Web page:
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Narcissus and Goldmund Mass Market Paperback – 1 Oct 1982

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Mass Market Paperback, 1 Oct 1982
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Product details

  • Mass Market Paperback
  • Publisher: Bantam Books (1 Oct. 1982)
  • Language: English
  • ISBN-10: 0553266861
  • ISBN-13: 978-0553266863
  • Product Dimensions: 17.3 x 10.2 x 1.5 cm
  • Average Customer Review: 5.0 out of 5 stars  See all reviews (4 customer reviews)
  • Amazon Bestsellers Rank: 2,885,780 in Books (See Top 100 in Books)

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27 of 28 people found the following review helpful By A Customer on 29 Mar. 2003
Format: Paperback Verified Purchase
Hesse was a popular favorite of the youth generation in the 60's and 70's. I myself loved him back then, but had never read "Narcissus and Goldmund". Actually, I am glad that I saved this until later in life because I don't think at 17 I had the emotional depth to appreciate the expansiveness and sheer stylistic elegance of this beautiful classic. Echoes of the philosophy of Carl Jung, which pervade most of Hesse's novels, show us that the two main characters may be viewed as archetypal aspects that co-exist within each one of us---Narcissus being the embodiment of spirituality, discipline and ascetism, and Goldmund being the embodiment of emotion, sensuality and aesthetic delight. While the two may appear to be diametrically opposed at first, Hesse shows us that they are actually intrinsically a part of each other and neither cannot flourish without the influence of the other. Ostensibly a sweet, touching and exciting story about the lives and inner development of two dear friends in medieval Germany (itself a very interesting time in history), "Narcissus and Goldmund" is actually a metaphor for the joyful union of seeming opposites within the human heart. Even though most of Hesse's works deliver a captivatingly beautiful descriptive writing style (kept beautiful by Molinaro's delicious translation), I think "Narcissus and Goldmund" stands out as one of the best of Hesse's novels.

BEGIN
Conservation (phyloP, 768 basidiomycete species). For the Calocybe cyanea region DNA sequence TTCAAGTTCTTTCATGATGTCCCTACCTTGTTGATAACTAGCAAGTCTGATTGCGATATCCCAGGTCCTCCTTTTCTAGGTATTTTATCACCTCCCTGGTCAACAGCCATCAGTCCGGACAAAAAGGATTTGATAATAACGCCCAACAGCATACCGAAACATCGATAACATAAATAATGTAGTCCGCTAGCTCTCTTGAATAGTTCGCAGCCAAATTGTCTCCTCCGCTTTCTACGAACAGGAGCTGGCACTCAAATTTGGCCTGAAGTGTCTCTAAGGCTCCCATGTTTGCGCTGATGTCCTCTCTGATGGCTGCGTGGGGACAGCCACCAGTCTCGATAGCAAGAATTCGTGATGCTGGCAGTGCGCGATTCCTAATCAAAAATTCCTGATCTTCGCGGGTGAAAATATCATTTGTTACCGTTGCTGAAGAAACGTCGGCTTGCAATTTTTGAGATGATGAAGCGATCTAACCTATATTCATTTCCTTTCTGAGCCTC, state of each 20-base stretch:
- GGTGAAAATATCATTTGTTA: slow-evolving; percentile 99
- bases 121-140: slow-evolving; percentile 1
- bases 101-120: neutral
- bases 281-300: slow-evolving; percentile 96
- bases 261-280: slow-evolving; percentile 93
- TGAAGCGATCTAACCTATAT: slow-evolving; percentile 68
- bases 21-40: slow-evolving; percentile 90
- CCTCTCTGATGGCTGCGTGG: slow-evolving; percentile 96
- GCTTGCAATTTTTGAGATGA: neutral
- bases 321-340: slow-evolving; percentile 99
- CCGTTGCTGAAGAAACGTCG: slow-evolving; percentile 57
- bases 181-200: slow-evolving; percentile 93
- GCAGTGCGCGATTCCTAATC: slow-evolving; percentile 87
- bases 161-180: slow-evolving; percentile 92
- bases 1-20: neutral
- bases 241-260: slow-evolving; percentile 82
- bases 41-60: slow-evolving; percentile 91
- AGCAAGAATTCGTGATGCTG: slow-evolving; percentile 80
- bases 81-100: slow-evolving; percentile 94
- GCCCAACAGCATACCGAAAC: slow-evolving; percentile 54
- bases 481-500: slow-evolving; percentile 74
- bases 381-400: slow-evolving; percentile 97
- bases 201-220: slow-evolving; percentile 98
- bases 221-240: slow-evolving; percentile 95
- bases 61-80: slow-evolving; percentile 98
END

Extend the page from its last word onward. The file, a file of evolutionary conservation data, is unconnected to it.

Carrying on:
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16 of 21 people found the following review helpful By Luke Dunn on 9 Oct. 2004
Format: Paperback
Set in medieval Germany, the book is about two men who both have a kind of greatness though in very different ways. The love between Narziss and Goldmund lasts from beginning to end of the book. This book will make you want to be a wandering vagabond. (Well, maybe not if you are a cautious type). I went wandering round the cliffs, bays and marshes where I live (Thanet) to taste freedom. I tried chatting up local peasant's daughters but that seemed somewhow wrong here in South East England. (I think you'd get chased off pretty fast). Narziss is totally square and Goldmund is totally, like, hip. Narziss dreams only of boys but Goldmund dreams of girls. (which also carries a different implication in modern times !) That seems to mean that Narziss is intellectual, where Goldmund is a man of the emotions. Its more complex than that, Narziss is a platonist, Goldmund is probably more of a pantheist or goddess worshipper.